Artificial neural networks (ANN) are algorithms which are able to learn and mimic some of the functionalities of the human brain. The solution used to develop the previously mentioned AI system AlphaGO is based on an artificial neural network. By using artifi-cial neural networks it is possible to assess complex problems involving decision making processes, information search and analysis. Especially during the past decades, research on neural networks increased heavily amplifying the progress for ANN’s (Lam, 2004). In respect to the future development of artificial intelligence in banking Sven Magg (2017) refereed to neural networks as a key element. The interviewee predicted that progress over the next years is to be expected in data based decision making and customer sup-port. In the following the current and possible usage of ANN’s within the fields of credit evaluation is described.
Credit evaluations is a banking technique first used in the 1950s and deals with the analysis and evaluation of a persons credit worthiness. The problem financial advisors are trying to solve is to classify clients into categories according to their credit risk. The
credit risk describes the risk of a person in debt to fail to make payments. The tradi-tional methods to calculate the credit risks involve algorithms, regression analysis and other mainly parametric statistical methods. Well calculated credit scores are essential for a bank to handle their loans profitably. With the development of new digital tech-nologies, the finance industry is able to evaluate the data increasingly better, leading to more accurate credit scores. Artificial intelligence approaches based on ANN’s are promising in creating credit ratings with higher quality. An analysis tool backed up by an ANN would receive input and output information about clients such as financial information (income, loans, debts, spending behaviour), demographic information (age, gender, marital status) and past decisions made by financial credit advisors. The ANN would then evaluate the information and try to act like an advisor with the objective of providing accurate credit scores. ANN’s are able to make sense out of a large diversity of information. An increase of input and output data would benefit the reliability and accuracy of a system.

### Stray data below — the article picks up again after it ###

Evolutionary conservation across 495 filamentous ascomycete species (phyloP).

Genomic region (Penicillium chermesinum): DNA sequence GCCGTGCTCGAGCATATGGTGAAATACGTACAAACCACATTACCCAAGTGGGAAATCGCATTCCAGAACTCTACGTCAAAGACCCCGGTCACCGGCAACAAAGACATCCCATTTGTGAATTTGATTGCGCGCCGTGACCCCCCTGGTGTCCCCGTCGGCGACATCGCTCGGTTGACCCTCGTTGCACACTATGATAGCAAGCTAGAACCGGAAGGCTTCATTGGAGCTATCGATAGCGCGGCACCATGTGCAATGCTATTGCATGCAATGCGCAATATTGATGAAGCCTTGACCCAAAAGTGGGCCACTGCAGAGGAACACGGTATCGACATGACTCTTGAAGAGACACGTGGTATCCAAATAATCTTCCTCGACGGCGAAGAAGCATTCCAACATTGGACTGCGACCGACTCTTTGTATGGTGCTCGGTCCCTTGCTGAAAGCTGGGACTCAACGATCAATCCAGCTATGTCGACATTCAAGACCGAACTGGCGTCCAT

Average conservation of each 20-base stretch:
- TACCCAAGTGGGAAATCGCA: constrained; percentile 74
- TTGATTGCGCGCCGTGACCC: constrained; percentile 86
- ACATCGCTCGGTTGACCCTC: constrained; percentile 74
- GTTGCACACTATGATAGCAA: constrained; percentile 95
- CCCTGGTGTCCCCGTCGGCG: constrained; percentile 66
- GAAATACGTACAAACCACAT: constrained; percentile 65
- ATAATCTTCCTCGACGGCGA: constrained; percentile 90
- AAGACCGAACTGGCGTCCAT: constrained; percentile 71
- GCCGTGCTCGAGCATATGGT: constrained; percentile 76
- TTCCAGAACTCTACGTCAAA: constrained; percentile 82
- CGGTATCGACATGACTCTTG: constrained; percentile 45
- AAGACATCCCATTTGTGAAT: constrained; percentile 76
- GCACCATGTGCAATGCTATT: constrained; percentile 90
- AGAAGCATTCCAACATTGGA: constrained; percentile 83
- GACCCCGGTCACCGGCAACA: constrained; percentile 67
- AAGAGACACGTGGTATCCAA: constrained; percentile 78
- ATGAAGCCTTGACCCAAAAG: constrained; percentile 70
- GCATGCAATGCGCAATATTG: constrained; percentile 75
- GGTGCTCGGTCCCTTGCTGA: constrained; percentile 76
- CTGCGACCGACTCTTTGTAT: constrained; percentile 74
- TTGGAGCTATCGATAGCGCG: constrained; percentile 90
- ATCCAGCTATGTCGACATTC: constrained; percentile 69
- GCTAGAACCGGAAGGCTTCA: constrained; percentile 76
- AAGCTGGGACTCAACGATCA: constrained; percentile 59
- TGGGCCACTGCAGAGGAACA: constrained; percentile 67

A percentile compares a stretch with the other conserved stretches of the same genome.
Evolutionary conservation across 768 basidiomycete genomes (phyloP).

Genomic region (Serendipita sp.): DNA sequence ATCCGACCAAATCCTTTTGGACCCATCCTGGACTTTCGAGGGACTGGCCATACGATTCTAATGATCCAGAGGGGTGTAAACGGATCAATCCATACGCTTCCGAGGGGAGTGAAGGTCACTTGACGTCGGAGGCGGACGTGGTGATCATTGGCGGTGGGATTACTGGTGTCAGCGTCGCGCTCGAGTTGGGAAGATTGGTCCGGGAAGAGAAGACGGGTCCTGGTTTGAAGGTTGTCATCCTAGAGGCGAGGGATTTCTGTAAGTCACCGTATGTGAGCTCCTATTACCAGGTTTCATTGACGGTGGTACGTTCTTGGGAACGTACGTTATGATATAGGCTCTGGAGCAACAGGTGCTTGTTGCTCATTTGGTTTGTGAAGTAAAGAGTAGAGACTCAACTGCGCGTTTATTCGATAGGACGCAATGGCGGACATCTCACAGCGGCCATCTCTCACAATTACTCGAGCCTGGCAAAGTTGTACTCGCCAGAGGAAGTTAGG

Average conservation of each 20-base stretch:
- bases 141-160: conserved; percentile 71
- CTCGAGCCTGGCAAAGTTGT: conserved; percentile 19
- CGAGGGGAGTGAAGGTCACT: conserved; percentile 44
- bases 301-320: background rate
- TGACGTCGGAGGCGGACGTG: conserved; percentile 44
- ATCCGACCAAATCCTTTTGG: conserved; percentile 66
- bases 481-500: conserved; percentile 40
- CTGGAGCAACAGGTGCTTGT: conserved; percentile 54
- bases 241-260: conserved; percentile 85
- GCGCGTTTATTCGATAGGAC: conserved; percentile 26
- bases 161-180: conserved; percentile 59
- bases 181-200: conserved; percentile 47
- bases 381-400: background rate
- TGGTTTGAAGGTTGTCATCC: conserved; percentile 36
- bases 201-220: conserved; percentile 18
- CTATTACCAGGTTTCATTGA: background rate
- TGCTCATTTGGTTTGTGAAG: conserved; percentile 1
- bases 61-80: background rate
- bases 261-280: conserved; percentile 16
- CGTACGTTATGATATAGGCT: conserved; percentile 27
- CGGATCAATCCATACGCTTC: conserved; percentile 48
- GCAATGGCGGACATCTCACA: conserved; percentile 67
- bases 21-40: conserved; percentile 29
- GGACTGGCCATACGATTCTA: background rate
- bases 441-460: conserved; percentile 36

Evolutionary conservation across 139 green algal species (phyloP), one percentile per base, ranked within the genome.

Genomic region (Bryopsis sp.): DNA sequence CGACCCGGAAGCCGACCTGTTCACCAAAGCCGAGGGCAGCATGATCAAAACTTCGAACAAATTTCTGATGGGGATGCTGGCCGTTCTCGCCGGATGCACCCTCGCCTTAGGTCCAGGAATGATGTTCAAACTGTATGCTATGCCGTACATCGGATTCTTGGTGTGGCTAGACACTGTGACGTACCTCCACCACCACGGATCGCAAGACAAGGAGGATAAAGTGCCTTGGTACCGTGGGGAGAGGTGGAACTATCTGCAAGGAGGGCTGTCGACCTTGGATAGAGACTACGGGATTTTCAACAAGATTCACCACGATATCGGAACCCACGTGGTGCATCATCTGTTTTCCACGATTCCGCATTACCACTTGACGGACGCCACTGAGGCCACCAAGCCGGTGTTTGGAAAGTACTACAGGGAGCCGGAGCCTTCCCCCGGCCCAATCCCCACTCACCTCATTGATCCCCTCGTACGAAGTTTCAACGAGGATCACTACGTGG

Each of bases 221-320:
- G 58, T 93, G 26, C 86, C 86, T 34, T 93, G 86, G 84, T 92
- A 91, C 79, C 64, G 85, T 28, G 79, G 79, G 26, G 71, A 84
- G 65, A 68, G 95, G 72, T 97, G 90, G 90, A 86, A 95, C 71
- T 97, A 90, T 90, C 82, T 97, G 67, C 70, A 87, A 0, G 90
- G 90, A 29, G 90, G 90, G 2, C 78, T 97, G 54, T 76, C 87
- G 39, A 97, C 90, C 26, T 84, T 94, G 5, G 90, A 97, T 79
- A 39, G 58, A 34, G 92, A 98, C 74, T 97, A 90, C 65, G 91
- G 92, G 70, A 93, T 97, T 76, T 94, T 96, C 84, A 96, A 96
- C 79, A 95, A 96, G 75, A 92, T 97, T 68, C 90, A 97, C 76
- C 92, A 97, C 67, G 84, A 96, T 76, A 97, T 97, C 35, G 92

The Lloyds banking group provides an example on how to use ANN’s for credit evalu-ation. The banking group acquired the car financing company Bowmaker whose main business was to provide credits for customers wanting to purchase a new or used car. Lloyds implemented a system for the creation of credit score rankings, which was based on a neural network. The systems main purpose was to improve the decision making process on whether to provide a customer with a credit or not. In comparison to the previous system, the neural network based system improved the success rate by 10% (Treleavan, 1995)
Advanced analysis in banking
The usage of computer assisted systems to analyse financial data is not an invention of the present. The past century has opened up a wide variety of tools to be used in order to analyse and predict financial data (Bhargava et al., 1999). Leigh et al. (2002) conducted a study in which he investigated a technical analysis method for making predictions for stock market price changes by utilising a decision support system. In order to create a forecast, the authors combined various techniques such as machine learning, neural networks, genetic algorithms and soft computing, which represent key artificial intelligence approaches. The results displayed a large potential for new technologies in analysing and recognising patterns in financial stock markets (Leigh et al., 2002). Especially machine learning is described as promising because banks can in most cases use them with their current systems without the need of heavy hardware purchase. The